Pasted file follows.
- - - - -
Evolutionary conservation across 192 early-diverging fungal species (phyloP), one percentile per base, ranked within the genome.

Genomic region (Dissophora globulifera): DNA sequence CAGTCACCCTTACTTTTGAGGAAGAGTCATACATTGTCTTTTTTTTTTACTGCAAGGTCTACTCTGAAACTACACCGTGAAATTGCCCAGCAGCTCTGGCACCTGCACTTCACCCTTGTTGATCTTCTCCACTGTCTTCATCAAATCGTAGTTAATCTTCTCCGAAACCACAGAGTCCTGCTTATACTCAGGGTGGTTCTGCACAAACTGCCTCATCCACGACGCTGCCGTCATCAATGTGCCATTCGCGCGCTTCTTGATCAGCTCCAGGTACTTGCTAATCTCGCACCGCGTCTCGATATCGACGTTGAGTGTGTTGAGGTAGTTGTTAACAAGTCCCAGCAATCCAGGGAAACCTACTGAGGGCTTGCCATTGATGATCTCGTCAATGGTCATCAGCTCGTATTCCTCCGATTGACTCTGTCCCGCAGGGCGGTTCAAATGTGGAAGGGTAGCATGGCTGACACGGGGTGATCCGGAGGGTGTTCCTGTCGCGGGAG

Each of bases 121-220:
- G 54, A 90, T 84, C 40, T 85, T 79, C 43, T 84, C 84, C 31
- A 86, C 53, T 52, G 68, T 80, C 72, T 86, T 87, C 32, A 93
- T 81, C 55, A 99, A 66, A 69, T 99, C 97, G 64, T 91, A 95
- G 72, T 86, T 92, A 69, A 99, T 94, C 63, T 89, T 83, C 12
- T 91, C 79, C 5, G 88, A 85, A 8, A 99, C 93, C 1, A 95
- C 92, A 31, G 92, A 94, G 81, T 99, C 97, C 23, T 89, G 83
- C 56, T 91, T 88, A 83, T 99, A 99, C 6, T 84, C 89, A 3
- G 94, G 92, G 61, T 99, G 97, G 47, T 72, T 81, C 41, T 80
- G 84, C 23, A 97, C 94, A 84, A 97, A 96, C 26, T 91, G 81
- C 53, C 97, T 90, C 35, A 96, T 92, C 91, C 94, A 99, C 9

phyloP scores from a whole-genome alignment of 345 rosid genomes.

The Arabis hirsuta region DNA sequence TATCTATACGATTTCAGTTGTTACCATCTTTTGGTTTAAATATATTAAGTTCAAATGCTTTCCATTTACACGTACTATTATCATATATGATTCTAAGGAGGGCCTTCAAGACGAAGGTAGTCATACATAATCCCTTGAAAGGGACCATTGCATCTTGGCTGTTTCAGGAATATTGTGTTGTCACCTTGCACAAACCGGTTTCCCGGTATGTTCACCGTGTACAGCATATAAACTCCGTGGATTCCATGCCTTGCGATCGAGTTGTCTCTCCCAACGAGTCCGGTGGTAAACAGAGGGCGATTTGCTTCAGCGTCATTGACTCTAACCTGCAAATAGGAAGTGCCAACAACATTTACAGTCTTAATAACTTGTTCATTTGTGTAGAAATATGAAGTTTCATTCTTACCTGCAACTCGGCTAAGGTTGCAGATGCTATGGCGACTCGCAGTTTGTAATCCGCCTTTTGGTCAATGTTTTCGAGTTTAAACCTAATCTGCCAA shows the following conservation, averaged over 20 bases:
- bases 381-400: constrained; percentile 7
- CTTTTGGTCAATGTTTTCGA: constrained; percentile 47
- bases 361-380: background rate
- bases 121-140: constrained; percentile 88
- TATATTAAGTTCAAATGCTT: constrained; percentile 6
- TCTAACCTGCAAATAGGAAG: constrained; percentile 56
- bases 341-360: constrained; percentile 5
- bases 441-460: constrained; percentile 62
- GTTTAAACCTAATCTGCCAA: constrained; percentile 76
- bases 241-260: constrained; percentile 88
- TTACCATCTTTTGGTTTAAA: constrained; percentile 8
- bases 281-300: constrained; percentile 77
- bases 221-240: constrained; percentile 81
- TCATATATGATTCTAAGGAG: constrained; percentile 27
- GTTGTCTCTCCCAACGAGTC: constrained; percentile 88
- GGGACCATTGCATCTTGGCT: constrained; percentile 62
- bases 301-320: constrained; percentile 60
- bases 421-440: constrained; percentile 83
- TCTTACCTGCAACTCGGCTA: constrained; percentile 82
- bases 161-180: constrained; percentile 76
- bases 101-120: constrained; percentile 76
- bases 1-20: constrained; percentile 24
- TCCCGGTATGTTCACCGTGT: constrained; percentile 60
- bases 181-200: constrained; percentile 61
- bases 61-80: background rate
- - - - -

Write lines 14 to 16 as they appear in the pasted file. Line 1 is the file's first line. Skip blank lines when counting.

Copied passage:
phyloP scores from a whole-genome alignment of 345 rosid genomes.

The Arabis hirsuta region DNA sequence TATCTATACGATTTCAGTTGTTACCATCTTTTGGTTTAAATATATTAAGTTCAAATGCTTTCCATTTACACGTACTATTATCATATATGATTCTAAGGAGGGCCTTCAAGACGAAGGTAGTCATACATAATCCCTTGAAAGGGACCATTGCATCTTGGCTGTTTCAGGAATATTGTGTTGTCACCTTGCACAAACCGGTTTCCCGGTATGTTCACCGTGTACAGCATATAAACTCCGTGGATTCCATGCCTTGCGATCGAGTTGTCTCTCCCAACGAGTCCGGTGGTAAACAGAGGGCGATTTGCTTCAGCGTCATTGACTCTAACCTGCAAATAGGAAGTGCCAACAACATTTACAGTCTTAATAACTTGTTCATTTGTGTAGAAATATGAAGTTTCATTCTTACCTGCAACTCGGCTAAGGTTGCAGATGCTATGGCGACTCGCAGTTTGTAATCCGCCTTTTGGTCAATGTTTTCGAGTTTAAACCTAATCTGCCAA shows the following conservation, averaged over 20 bases:
- bases 381-400: constrained; percentile 7